Wo Long: Fallen Dynasty - Before You Buy

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Wo Long: Fallen Dynasty - Before You BuyWo Long: Fallen Dynasty (PC, PS5, PS4, Xbox Series X/S/One) is a souls-like RPG with some great twists on the formula. Let's talk about it! Subscribe for more: http://youtube.com/gameranxtv ▼ Video by Jake Baldino Buy Wo Long: https://amzn.to/3EQIl88 Watch more 'Before You Buy': https://bit.ly/2kfdxI6 #wolongfallendynasty

Wo Long: Fallen Dynasty Review - Souls-Like Of The Three Kingdoms

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The first boss fight in Wo Long: Fallen Dynasty is right up there with the toughest first bosses in video game history. This opening battle pits you against Zhang Liang of the Yellow Turbans, as you clash in a kinetic two-phase fight to the death. It's an intense skill check that challenges your prowess of Wo Long's mechanics almost immediately. In many ways, it feels like a rite of passage for the rest of the game and a bold statement of intent from developer Team Ninja. I initially loved how it forced me to adapt to the demands of the game's particular brand of Souls-like combat, yet the further I progressed, the more this feeling dissipated as I realized that this introductory struggle was little more than an unbalanced outlier, providing a much sterner test than the bosses following it.

For many, this sudden difficulty spike will be a barrier to entry, halting progress a mere 10 minutes into the game. It's a shame Wo Long begins with such a sturdy roadblock, not least because this initial undertaking isn't indicative of the rest of the game moving forward. In fact, outside of this first boss, Team Ninja has crafted one of the more approachable Souls-likes in what is a traditionally challenging genre.

I didn't encounter another boss fight on par with Zhang Liang's difficulty until roughly 15 hours into Wo Long's campaign. Most of the bosses in between were a relative cakewalk, to the point where I was able to cut down each one on my first attempt--usually in under a minute. I still had fun dispatching every single one, but the ease with which I was able to do so makes them lose some of their luster and reinforces the notion that the first boss is at odds with the rest of the game. The battle with Zhang Liang sets up expectations that never come to fruition, particularly when other fights allow you to summon help from either AI or human teammates.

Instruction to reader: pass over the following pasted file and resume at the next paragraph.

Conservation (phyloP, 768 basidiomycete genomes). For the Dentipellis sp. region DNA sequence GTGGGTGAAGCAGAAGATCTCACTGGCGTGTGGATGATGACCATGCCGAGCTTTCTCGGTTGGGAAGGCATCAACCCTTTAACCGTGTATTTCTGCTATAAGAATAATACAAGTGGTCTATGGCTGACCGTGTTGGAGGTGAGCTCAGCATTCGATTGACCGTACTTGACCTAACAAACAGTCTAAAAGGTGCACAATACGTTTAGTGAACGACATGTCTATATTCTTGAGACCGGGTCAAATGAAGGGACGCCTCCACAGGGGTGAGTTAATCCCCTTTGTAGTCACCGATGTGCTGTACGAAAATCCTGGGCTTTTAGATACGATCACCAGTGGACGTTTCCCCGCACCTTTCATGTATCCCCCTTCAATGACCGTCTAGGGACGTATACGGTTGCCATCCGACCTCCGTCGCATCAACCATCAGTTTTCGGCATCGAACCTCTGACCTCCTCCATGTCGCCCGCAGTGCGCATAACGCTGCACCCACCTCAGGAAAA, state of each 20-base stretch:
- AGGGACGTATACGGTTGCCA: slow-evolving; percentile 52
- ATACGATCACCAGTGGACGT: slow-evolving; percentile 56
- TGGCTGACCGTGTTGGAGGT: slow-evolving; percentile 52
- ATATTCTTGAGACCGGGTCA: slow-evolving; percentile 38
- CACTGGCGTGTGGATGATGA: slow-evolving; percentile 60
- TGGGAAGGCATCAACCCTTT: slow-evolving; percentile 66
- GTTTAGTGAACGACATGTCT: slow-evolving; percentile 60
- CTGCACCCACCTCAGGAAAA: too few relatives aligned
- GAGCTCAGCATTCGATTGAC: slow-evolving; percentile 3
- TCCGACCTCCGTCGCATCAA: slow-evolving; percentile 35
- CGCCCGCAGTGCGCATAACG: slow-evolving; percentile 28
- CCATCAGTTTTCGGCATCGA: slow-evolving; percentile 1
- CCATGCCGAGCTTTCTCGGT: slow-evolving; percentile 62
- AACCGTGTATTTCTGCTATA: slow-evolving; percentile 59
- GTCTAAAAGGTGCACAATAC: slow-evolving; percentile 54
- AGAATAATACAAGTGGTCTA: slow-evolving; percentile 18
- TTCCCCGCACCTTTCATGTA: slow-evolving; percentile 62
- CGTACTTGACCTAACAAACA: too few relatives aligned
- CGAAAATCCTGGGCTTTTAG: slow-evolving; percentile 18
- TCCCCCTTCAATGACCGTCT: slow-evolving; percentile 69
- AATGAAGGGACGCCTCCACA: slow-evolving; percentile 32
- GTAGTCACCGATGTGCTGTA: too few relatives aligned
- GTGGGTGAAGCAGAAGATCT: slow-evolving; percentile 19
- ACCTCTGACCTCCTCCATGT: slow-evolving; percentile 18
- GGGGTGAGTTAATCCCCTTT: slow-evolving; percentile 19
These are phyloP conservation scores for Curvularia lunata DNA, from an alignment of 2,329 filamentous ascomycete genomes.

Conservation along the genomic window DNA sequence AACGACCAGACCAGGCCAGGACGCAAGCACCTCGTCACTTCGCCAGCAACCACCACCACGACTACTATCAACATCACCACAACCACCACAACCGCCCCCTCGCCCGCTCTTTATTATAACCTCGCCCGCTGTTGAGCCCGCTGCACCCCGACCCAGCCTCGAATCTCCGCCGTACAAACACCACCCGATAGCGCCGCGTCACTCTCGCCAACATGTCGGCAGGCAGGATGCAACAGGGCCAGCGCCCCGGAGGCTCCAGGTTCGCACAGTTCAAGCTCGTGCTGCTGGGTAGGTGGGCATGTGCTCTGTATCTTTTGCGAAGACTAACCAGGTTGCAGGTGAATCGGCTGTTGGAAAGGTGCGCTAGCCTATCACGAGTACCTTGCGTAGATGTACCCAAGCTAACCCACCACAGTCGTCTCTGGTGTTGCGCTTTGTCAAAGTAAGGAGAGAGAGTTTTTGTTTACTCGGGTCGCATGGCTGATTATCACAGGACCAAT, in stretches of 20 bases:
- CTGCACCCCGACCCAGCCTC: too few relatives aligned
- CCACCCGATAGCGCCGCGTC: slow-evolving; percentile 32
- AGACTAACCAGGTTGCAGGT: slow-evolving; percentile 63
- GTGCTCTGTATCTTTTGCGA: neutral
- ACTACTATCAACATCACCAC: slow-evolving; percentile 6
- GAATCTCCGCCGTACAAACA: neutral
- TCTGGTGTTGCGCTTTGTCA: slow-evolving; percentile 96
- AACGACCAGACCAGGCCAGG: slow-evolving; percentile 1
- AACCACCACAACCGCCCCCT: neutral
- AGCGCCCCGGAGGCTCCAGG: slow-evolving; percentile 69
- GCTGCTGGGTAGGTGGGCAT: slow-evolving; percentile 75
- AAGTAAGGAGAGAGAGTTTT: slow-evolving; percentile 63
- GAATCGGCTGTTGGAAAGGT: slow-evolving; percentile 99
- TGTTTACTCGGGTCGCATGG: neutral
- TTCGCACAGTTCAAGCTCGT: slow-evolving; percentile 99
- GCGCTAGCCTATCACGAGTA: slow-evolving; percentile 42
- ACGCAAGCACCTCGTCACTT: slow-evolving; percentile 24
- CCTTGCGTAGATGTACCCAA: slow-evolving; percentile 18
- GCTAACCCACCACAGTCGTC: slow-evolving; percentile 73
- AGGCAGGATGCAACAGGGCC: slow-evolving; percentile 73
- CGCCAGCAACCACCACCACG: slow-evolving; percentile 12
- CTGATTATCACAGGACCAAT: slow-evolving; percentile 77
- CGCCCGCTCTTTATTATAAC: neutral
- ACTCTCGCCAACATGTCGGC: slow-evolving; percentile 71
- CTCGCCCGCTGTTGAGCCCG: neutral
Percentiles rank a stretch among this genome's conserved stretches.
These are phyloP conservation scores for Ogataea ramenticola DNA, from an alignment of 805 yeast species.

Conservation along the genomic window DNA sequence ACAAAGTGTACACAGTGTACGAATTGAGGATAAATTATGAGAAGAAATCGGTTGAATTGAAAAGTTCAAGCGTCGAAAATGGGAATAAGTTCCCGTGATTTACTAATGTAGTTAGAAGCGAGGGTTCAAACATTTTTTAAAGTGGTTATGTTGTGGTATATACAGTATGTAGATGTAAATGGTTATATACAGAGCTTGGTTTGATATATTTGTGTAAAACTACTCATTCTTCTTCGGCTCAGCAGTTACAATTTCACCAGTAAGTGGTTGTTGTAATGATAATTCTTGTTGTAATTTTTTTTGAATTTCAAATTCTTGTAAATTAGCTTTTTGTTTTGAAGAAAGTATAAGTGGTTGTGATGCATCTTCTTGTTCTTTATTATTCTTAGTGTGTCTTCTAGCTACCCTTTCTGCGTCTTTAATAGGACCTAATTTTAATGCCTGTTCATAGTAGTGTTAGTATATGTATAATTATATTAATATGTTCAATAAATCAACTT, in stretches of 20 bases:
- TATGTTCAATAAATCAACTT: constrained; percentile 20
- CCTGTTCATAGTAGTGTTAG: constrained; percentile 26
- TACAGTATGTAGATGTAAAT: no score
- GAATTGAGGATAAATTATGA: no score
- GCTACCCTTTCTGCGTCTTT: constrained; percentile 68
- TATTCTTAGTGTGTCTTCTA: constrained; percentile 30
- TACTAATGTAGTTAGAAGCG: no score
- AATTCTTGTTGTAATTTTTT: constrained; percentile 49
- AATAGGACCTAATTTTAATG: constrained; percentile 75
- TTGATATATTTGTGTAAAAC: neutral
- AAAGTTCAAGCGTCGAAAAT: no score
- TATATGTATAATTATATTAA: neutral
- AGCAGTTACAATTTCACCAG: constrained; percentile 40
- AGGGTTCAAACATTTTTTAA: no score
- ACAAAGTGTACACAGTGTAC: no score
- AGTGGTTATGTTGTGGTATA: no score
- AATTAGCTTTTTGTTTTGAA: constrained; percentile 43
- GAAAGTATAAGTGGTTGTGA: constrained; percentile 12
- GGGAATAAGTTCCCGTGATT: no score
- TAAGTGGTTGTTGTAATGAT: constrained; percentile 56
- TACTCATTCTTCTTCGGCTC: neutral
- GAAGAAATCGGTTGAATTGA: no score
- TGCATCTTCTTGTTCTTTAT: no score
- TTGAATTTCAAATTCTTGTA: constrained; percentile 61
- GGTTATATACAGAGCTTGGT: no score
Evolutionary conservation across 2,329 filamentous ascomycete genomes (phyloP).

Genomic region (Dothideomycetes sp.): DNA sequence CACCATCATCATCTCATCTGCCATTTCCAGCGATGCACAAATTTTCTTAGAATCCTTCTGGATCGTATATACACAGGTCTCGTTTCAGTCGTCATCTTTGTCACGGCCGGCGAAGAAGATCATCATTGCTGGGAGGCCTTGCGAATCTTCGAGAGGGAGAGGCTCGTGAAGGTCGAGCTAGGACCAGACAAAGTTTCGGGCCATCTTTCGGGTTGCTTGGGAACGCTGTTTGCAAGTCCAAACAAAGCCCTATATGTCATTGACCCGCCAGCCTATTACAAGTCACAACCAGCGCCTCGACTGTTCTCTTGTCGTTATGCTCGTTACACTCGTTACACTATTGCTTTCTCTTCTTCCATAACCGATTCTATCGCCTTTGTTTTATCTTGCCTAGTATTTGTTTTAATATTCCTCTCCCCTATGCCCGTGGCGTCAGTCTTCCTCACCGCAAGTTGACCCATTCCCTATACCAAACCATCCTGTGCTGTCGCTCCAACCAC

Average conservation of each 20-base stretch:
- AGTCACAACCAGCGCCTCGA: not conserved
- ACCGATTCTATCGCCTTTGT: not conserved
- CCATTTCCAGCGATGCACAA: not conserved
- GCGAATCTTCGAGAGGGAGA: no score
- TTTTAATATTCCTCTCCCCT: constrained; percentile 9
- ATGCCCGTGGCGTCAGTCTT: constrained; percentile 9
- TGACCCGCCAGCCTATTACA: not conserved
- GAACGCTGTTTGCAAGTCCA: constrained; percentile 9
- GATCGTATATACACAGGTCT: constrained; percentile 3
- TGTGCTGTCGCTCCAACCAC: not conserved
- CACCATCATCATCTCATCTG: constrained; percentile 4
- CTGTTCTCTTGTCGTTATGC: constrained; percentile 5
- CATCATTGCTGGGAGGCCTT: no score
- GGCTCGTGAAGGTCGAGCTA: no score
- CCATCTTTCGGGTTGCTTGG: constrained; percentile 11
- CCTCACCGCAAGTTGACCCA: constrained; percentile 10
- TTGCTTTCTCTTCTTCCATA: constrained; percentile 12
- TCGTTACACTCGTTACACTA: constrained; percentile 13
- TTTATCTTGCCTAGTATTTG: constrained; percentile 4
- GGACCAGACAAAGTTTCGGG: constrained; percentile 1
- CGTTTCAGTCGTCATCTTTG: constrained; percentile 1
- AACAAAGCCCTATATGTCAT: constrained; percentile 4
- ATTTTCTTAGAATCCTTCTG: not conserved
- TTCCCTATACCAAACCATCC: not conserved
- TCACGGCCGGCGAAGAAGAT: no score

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Tales Of Symphonia Remastered Review - A Classic Regenerated

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Tales of Symphonia was a formative experience for me. For my young 11-year-old brain, it redefined my understanding of the JRPG genre. The vibrant presentation, action-focused combat, and mature story took me by surprise. Weekend after weekend, a friend and I would explore the world of Sylvarant together, making incremental progress in each play session. While I had played a few JRPGs before, none had hooked me the way Tales of Symphonia had.

Despite my deep reverence for Tales of Symphonia, I haven't touched it since 2004. I don't really know why. I bought it on PC a few years back, but it just felt wrong to play that game sitting at my desk one random evening after work--almost as if it would tarnish the magic of that experience and the memories tied to it. However, with the release of Tales of Symphonia Remastered, I decided it was finally time to return to this world to see if it was as good as I remember. The result was a bit mixed.

Tales of Symphonia follows a kid named Lloyd Irving as he accompanies the Chosen One on a globetrotting adventure. The Chosen One, Colette, instructed by divine prophecy, must "regenerate" the world in order to end war, famine, and hatred. It seems like standard JRPG fare, but the story is darker and far more complex than it initially lets on. Despite trying to do the right thing, Lloyd and his companions are confronted with moral quandaries that often leave a trail of destruction behind them. What makes the story so effective is how it rarely shies away from the consequences of our heroes' actions. Conflicts are rarely resolved neatly, and the story is better for it.

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